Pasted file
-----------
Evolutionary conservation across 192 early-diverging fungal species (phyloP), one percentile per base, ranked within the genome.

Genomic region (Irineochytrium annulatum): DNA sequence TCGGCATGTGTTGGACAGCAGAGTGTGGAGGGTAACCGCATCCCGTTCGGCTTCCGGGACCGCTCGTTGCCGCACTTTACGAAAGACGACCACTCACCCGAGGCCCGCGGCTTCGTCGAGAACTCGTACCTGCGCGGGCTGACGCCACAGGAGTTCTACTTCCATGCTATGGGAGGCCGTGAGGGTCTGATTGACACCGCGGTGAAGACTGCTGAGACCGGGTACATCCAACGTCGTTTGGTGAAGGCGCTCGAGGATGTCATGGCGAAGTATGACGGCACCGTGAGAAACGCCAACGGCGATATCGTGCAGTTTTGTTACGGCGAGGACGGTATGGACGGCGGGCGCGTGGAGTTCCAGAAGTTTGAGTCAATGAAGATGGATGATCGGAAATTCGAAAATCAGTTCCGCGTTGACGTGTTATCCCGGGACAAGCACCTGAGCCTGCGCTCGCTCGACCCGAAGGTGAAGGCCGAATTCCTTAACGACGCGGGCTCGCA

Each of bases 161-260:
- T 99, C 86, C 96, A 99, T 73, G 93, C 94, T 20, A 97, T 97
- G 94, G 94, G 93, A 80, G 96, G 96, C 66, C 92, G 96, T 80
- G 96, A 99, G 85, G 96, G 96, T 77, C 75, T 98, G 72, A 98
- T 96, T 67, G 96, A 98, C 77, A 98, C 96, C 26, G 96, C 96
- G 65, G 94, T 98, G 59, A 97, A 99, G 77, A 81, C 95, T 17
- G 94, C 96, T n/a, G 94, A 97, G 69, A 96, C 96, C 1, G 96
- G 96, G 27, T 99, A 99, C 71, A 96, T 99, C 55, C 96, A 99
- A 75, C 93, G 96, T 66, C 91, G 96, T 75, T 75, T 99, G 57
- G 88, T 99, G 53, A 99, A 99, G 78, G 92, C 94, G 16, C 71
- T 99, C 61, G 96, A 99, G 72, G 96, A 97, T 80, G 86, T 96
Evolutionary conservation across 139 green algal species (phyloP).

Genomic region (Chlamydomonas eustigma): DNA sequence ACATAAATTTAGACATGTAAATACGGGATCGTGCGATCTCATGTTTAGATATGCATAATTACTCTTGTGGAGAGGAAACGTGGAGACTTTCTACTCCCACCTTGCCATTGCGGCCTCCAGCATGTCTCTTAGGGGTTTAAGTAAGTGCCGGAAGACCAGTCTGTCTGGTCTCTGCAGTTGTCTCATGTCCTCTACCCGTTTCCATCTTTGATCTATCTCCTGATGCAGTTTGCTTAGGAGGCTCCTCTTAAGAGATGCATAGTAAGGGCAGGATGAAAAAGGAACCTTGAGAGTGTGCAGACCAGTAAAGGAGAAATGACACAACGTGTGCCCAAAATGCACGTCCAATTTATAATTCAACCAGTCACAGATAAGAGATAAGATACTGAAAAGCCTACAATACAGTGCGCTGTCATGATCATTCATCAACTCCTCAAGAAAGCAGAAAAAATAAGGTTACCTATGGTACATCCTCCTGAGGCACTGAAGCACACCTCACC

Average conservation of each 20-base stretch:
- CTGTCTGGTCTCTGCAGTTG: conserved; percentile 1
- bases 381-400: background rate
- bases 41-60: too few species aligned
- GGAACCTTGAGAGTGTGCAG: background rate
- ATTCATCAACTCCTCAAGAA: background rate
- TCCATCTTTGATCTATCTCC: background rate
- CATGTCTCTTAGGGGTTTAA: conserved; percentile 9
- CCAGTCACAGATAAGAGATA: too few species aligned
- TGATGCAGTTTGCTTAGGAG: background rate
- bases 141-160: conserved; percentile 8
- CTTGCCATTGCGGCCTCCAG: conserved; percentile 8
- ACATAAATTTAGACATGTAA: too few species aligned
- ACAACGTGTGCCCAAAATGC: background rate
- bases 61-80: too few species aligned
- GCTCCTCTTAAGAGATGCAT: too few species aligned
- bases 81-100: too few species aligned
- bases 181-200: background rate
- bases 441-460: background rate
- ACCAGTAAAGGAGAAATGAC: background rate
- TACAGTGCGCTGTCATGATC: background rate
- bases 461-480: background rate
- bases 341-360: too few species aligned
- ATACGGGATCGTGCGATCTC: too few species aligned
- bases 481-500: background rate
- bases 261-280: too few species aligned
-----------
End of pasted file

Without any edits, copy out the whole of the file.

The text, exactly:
Evolutionary conservation across 192 early-diverging fungal species (phyloP), one percentile per base, ranked within the genome.

Genomic region (Irineochytrium annulatum): DNA sequence TCGGCATGTGTTGGACAGCAGAGTGTGGAGGGTAACCGCATCCCGTTCGGCTTCCGGGACCGCTCGTTGCCGCACTTTACGAAAGACGACCACTCACCCGAGGCCCGCGGCTTCGTCGAGAACTCGTACCTGCGCGGGCTGACGCCACAGGAGTTCTACTTCCATGCTATGGGAGGCCGTGAGGGTCTGATTGACACCGCGGTGAAGACTGCTGAGACCGGGTACATCCAACGTCGTTTGGTGAAGGCGCTCGAGGATGTCATGGCGAAGTATGACGGCACCGTGAGAAACGCCAACGGCGATATCGTGCAGTTTTGTTACGGCGAGGACGGTATGGACGGCGGGCGCGTGGAGTTCCAGAAGTTTGAGTCAATGAAGATGGATGATCGGAAATTCGAAAATCAGTTCCGCGTTGACGTGTTATCCCGGGACAAGCACCTGAGCCTGCGCTCGCTCGACCCGAAGGTGAAGGCCGAATTCCTTAACGACGCGGGCTCGCA

Each of bases 161-260:
- T 99, C 86, C 96, A 99, T 73, G 93, C 94, T 20, A 97, T 97
- G 94, G 94, G 93, A 80, G 96, G 96, C 66, C 92, G 96, T 80
- G 96, A 99, G 85, G 96, G 96, T 77, C 75, T 98, G 72, A 98
- T 96, T 67, G 96, A 98, C 77, A 98, C 96, C 26, G 96, C 96
- G 65, G 94, T 98, G 59, A 97, A 99, G 77, A 81, C 95, T 17
- G 94, C 96, T n/a, G 94, A 97, G 69, A 96, C 96, C 1, G 96
- G 96, G 27, T 99, A 99, C 71, A 96, T 99, C 55, C 96, A 99
- A 75, C 93, G 96, T 66, C 91, G 96, T 75, T 75, T 99, G 57
- G 88, T 99, G 53, A 99, A 99, G 78, G 92, C 94, G 16, C 71
- T 99, C 61, G 96, A 99, G 72, G 96, A 97, T 80, G 86, T 96
Evolutionary conservation across 139 green algal species (phyloP).

Genomic region (Chlamydomonas eustigma): DNA sequence ACATAAATTTAGACATGTAAATACGGGATCGTGCGATCTCATGTTTAGATATGCATAATTACTCTTGTGGAGAGGAAACGTGGAGACTTTCTACTCCCACCTTGCCATTGCGGCCTCCAGCATGTCTCTTAGGGGTTTAAGTAAGTGCCGGAAGACCAGTCTGTCTGGTCTCTGCAGTTGTCTCATGTCCTCTACCCGTTTCCATCTTTGATCTATCTCCTGATGCAGTTTGCTTAGGAGGCTCCTCTTAAGAGATGCATAGTAAGGGCAGGATGAAAAAGGAACCTTGAGAGTGTGCAGACCAGTAAAGGAGAAATGACACAACGTGTGCCCAAAATGCACGTCCAATTTATAATTCAACCAGTCACAGATAAGAGATAAGATACTGAAAAGCCTACAATACAGTGCGCTGTCATGATCATTCATCAACTCCTCAAGAAAGCAGAAAAAATAAGGTTACCTATGGTACATCCTCCTGAGGCACTGAAGCACACCTCACC

Average conservation of each 20-base stretch:
- CTGTCTGGTCTCTGCAGTTG: conserved; percentile 1
- bases 381-400: background rate
- bases 41-60: too few species aligned
- GGAACCTTGAGAGTGTGCAG: background rate
- ATTCATCAACTCCTCAAGAA: background rate
- TCCATCTTTGATCTATCTCC: background rate
- CATGTCTCTTAGGGGTTTAA: conserved; percentile 9
- CCAGTCACAGATAAGAGATA: too few species aligned
- TGATGCAGTTTGCTTAGGAG: background rate
- bases 141-160: conserved; percentile 8
- CTTGCCATTGCGGCCTCCAG: conserved; percentile 8
- ACATAAATTTAGACATGTAA: too few species aligned
- ACAACGTGTGCCCAAAATGC: background rate
- bases 61-80: too few species aligned
- GCTCCTCTTAAGAGATGCAT: too few species aligned
- bases 81-100: too few species aligned
- bases 181-200: background rate
- bases 441-460: background rate
- ACCAGTAAAGGAGAAATGAC: background rate
- TACAGTGCGCTGTCATGATC: background rate
- bases 461-480: background rate
- bases 341-360: too few species aligned
- ATACGGGATCGTGCGATCTC: too few species aligned
- bases 481-500: background rate
- bases 261-280: too few species aligned